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Name / Constellation

NGC 1502

Other: Cr 45; OCISM 94; OCl 383; C 0403+622

Cam

Coordinates AR: 04h 07m 50s - Dec: +62° 19′ 54″
Optics Takahashi FSQ 106N APO Fluorite F5 - 60/220 guiding refractor
Camera-Mount SBIG STF8300M - Orion StarShot Guider - 10Micron GM2000 QCI Mount
Filters Baader LRGB
Exposure
  • Lum
  • Red
  • Green
  • Blue
  • 10 x 180 sec - 30 min
  • 10 x 180 sec - 30 min
  • 10 x 180 sec - 30 min
  • 10 x 180 sec - 30 min
  • UNBINNED
  • BINNING 2X2
  • BINNING 2X2
  • BINNING 2X2
Location / Date Promiod (Valle D'Aosta-Italy) "TLP" Remote Observatory - o4 dec 2018
Seeing About 3.5 - 4" @ 2.1 arcosec/pixel unbinned
Note Bad seeing
Acquisition MaxIm DL - CCD Autopilot 5
Processing Adobe Photoshop CS6 -
Comment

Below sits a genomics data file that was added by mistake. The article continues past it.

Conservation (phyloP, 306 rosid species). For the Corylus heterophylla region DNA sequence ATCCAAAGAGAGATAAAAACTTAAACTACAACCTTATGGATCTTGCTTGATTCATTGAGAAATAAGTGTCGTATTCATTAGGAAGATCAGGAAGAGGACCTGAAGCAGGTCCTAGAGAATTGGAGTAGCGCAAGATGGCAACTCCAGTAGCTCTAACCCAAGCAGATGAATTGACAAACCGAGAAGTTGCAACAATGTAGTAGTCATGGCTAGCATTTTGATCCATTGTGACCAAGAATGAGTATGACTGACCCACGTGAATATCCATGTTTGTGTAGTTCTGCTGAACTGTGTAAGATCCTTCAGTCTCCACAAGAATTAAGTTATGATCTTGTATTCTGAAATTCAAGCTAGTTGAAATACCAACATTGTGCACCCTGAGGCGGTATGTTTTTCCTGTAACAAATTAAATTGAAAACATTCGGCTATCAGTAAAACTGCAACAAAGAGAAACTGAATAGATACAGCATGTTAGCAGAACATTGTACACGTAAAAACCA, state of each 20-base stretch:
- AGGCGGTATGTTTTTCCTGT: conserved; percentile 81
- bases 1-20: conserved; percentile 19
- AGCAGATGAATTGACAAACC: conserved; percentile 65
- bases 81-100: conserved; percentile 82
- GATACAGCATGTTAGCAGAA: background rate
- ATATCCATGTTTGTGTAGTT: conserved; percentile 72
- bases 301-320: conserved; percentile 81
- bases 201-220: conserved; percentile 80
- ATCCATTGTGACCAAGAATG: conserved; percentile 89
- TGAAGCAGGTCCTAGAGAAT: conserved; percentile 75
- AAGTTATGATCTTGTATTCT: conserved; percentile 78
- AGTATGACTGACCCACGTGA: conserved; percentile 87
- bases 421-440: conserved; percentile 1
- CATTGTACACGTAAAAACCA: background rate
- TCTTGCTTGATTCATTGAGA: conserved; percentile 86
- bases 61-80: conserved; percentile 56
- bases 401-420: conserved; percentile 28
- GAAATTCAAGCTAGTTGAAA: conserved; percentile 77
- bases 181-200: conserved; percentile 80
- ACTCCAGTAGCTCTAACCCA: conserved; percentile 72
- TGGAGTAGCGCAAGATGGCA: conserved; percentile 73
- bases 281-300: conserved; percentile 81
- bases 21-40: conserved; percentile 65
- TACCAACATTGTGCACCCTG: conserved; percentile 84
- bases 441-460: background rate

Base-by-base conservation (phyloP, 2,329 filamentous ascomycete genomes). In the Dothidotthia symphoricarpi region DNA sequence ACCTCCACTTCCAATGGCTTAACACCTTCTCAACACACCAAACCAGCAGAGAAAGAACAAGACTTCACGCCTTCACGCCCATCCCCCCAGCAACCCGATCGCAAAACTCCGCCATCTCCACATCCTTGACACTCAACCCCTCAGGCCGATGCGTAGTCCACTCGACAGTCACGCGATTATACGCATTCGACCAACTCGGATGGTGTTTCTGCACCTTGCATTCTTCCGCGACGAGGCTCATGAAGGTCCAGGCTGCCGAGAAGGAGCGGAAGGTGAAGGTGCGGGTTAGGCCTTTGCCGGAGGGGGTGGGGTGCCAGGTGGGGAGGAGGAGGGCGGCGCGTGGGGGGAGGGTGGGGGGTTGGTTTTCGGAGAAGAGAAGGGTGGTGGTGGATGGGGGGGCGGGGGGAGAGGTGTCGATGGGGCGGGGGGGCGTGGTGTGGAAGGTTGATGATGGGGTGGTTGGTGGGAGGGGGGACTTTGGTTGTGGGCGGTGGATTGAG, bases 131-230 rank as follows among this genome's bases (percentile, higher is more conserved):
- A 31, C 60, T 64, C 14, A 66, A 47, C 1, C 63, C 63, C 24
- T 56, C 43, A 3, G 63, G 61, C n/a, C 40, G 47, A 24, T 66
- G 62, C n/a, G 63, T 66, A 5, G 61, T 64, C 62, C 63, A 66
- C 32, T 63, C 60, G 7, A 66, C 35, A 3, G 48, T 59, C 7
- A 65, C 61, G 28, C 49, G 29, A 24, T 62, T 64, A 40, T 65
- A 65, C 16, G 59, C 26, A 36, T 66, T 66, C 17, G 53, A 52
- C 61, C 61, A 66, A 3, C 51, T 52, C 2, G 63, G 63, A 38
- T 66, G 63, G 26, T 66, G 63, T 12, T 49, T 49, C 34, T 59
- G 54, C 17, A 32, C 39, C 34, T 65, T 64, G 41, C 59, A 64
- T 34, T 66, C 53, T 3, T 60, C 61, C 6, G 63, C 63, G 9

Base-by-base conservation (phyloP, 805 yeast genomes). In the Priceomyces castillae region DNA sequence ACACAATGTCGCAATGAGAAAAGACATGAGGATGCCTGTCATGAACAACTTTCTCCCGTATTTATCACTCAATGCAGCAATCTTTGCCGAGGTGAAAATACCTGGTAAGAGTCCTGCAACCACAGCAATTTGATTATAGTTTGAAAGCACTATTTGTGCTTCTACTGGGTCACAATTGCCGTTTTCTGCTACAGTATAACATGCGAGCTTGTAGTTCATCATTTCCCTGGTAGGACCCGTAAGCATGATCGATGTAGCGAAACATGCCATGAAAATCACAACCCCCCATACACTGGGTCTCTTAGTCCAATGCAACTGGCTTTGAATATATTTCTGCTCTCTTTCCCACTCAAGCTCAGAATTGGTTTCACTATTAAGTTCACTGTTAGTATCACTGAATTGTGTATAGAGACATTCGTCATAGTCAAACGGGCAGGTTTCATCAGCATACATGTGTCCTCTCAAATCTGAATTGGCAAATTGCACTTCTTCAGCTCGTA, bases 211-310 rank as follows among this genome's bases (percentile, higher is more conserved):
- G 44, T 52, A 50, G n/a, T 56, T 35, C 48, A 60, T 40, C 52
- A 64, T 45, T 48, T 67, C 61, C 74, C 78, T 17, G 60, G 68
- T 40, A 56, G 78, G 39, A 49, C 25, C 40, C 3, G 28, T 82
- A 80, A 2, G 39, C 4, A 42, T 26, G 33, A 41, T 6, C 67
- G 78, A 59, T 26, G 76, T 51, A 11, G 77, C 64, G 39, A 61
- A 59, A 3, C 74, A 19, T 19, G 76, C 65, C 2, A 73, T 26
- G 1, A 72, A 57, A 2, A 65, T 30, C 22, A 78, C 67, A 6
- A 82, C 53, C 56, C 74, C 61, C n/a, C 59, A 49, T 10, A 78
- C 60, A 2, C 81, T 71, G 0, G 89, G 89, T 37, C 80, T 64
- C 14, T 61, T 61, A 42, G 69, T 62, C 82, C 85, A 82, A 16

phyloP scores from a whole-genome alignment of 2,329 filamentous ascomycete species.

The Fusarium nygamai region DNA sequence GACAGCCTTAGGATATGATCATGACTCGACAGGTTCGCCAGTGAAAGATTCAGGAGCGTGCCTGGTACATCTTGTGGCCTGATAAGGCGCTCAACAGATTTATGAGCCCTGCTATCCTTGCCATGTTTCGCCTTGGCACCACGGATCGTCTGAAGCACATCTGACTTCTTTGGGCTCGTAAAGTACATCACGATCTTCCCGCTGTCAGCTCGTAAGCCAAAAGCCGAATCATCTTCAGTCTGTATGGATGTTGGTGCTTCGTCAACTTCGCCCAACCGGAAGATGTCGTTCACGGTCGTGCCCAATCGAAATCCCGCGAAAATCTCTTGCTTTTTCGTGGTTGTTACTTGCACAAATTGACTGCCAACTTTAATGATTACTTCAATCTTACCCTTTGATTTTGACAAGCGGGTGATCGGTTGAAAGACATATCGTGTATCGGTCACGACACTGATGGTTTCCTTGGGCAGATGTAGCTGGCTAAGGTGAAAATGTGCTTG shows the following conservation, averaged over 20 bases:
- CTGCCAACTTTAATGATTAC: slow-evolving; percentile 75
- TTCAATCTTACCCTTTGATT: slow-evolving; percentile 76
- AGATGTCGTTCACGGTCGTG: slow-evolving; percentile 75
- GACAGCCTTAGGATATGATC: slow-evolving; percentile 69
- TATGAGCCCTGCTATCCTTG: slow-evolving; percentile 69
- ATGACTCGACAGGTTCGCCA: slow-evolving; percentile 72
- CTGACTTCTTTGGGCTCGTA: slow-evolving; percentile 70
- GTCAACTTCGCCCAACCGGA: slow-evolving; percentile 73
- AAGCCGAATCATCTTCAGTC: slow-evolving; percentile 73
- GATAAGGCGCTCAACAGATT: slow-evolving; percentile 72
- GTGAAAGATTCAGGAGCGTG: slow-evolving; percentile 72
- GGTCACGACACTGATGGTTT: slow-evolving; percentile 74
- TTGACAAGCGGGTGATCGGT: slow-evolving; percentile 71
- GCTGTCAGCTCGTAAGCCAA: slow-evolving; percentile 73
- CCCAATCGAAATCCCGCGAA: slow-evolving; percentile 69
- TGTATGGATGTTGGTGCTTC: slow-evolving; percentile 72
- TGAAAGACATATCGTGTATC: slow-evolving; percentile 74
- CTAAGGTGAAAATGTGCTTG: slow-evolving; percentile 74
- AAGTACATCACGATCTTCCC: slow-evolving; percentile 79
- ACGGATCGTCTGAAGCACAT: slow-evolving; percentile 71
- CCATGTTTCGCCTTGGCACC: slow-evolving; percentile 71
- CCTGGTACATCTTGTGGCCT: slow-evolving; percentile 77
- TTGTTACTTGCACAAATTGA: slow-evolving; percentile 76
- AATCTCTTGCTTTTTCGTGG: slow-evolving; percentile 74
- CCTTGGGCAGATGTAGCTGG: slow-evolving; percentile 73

NGC 1502 is a small open cluster of approximately 45 stars in the constellation Camelopardalis. Kemble's Cascade seems to "flow" into NGC 1502. It is identified in the southern part of the constellation in a region poor with flashy stars and strongly obscured by interstellar powders; it forms the southeastern end of the Kemble Cascade, a long visible alignment of stars with binoculars. Through this instrument the cluster appears as a small and dense thickening of blue stars of magnitude 7 and 8, surrounded by an apparent nebulosity; a 100mm telescope is already enough to solve it in some close stars up to magnitude 12, leaving no trace of residual nebulosity. With even larger tools the resolution is optimal and the components, often arranged in pairs, are well separated from each other.The strongly northern declination of this cluster greatly favors the observers of the northern hemisphere and is circumpolar until the latitudes close to the tropics; from the southern hemisphere his observation is therefore penalized and it is impossible to move away from the tropical strip. The best period for his observation in the evening sky is the one between October and March. NGC 1502 was first identified by William Herschel on November 3, 1787 through an 18.7-inch reflector telescope; he described it as a cluster of rather rich and remarkably dense stars with a somewhat elongated shape. His son John Herschel later re-examined it and then inserted it into his General Catalog of Nebulae and Clusters with the number 802. Camaleopardis, an eclipse variable located at the center of the cluster. It is also believed that the blue supergiant α Camelopardalis was originally a member of the cluster, but then it would have been expelled from it, becoming a fugitive star. The cluster is located at a distance of 821 parsec (3400 light years) and falls on the outer edge of the Orion's Arm. The six brightest components of the cluster are of B3 or warmer spectral class; among these, the two brightest stars are binary spectroscopic and together with some weaker partners they form the star system ADS 2984. It is believed that NGC 1502 belongs to Camelopardalis OB1, an OB association whose age must be estimated with greater accuracy, but which seems to be around 11 million years at most; in particular, this cluster belongs to the Cam OB1-C subgroup. The total size of the association, taking into account an average distance equal to 1000 parsec, is equal to about 70-90 parsecs, a diameter quite typical for an association OB. [8] A number of nebulae are linked to Cam OB1, including the H II Sh2-205 region and the reflection nebulae vdB 14 and vdB 15.